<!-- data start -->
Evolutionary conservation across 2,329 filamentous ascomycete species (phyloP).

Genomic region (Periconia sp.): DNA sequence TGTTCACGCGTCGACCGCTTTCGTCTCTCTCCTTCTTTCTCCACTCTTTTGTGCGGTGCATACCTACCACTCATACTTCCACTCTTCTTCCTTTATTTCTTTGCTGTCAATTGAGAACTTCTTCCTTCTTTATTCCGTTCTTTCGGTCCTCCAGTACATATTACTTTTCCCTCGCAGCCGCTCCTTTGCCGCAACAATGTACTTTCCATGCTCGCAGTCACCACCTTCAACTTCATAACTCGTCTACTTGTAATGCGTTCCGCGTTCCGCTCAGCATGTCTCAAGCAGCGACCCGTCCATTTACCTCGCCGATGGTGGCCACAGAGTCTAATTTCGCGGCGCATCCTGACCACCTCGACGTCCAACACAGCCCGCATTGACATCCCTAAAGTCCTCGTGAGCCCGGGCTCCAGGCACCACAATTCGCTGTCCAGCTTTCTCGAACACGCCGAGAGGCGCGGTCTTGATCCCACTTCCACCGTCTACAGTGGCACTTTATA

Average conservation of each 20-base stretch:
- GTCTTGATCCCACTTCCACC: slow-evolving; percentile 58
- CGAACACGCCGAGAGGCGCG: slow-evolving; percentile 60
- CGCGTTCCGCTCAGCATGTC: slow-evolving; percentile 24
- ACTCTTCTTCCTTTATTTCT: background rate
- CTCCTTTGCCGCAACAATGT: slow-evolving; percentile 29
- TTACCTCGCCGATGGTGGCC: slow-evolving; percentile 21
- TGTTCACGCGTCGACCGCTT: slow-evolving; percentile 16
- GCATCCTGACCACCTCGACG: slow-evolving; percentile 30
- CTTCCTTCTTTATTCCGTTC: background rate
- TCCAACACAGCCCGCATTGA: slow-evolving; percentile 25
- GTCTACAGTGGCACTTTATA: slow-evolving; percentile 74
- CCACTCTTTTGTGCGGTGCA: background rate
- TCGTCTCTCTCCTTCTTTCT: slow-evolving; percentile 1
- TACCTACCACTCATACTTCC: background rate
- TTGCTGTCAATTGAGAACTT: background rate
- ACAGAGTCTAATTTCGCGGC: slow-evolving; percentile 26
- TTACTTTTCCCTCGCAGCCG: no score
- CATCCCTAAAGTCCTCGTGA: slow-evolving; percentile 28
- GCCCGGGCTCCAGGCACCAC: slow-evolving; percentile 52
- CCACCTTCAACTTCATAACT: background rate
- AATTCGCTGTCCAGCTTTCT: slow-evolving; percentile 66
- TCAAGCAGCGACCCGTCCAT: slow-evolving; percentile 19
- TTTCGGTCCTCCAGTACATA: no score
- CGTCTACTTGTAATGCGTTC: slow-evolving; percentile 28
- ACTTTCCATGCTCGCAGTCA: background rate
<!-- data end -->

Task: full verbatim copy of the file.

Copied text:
Evolutionary conservation across 2,329 filamentous ascomycete species (phyloP).

Genomic region (Periconia sp.): DNA sequence TGTTCACGCGTCGACCGCTTTCGTCTCTCTCCTTCTTTCTCCACTCTTTTGTGCGGTGCATACCTACCACTCATACTTCCACTCTTCTTCCTTTATTTCTTTGCTGTCAATTGAGAACTTCTTCCTTCTTTATTCCGTTCTTTCGGTCCTCCAGTACATATTACTTTTCCCTCGCAGCCGCTCCTTTGCCGCAACAATGTACTTTCCATGCTCGCAGTCACCACCTTCAACTTCATAACTCGTCTACTTGTAATGCGTTCCGCGTTCCGCTCAGCATGTCTCAAGCAGCGACCCGTCCATTTACCTCGCCGATGGTGGCCACAGAGTCTAATTTCGCGGCGCATCCTGACCACCTCGACGTCCAACACAGCCCGCATTGACATCCCTAAAGTCCTCGTGAGCCCGGGCTCCAGGCACCACAATTCGCTGTCCAGCTTTCTCGAACACGCCGAGAGGCGCGGTCTTGATCCCACTTCCACCGTCTACAGTGGCACTTTATA

Average conservation of each 20-base stretch:
- GTCTTGATCCCACTTCCACC: slow-evolving; percentile 58
- CGAACACGCCGAGAGGCGCG: slow-evolving; percentile 60
- CGCGTTCCGCTCAGCATGTC: slow-evolving; percentile 24
- ACTCTTCTTCCTTTATTTCT: background rate
- CTCCTTTGCCGCAACAATGT: slow-evolving; percentile 29
- TTACCTCGCCGATGGTGGCC: slow-evolving; percentile 21
- TGTTCACGCGTCGACCGCTT: slow-evolving; percentile 16
- GCATCCTGACCACCTCGACG: slow-evolving; percentile 30
- CTTCCTTCTTTATTCCGTTC: background rate
- TCCAACACAGCCCGCATTGA: slow-evolving; percentile 25
- GTCTACAGTGGCACTTTATA: slow-evolving; percentile 74
- CCACTCTTTTGTGCGGTGCA: background rate
- TCGTCTCTCTCCTTCTTTCT: slow-evolving; percentile 1
- TACCTACCACTCATACTTCC: background rate
- TTGCTGTCAATTGAGAACTT: background rate
- ACAGAGTCTAATTTCGCGGC: slow-evolving; percentile 26
- TTACTTTTCCCTCGCAGCCG: no score
- CATCCCTAAAGTCCTCGTGA: slow-evolving; percentile 28
- GCCCGGGCTCCAGGCACCAC: slow-evolving; percentile 52
- CCACCTTCAACTTCATAACT: background rate
- AATTCGCTGTCCAGCTTTCT: slow-evolving; percentile 66
- TCAAGCAGCGACCCGTCCAT: slow-evolving; percentile 19
- TTTCGGTCCTCCAGTACATA: no score
- CGTCTACTTGTAATGCGTTC: slow-evolving; percentile 28
- ACTTTCCATGCTCGCAGTCA: background rate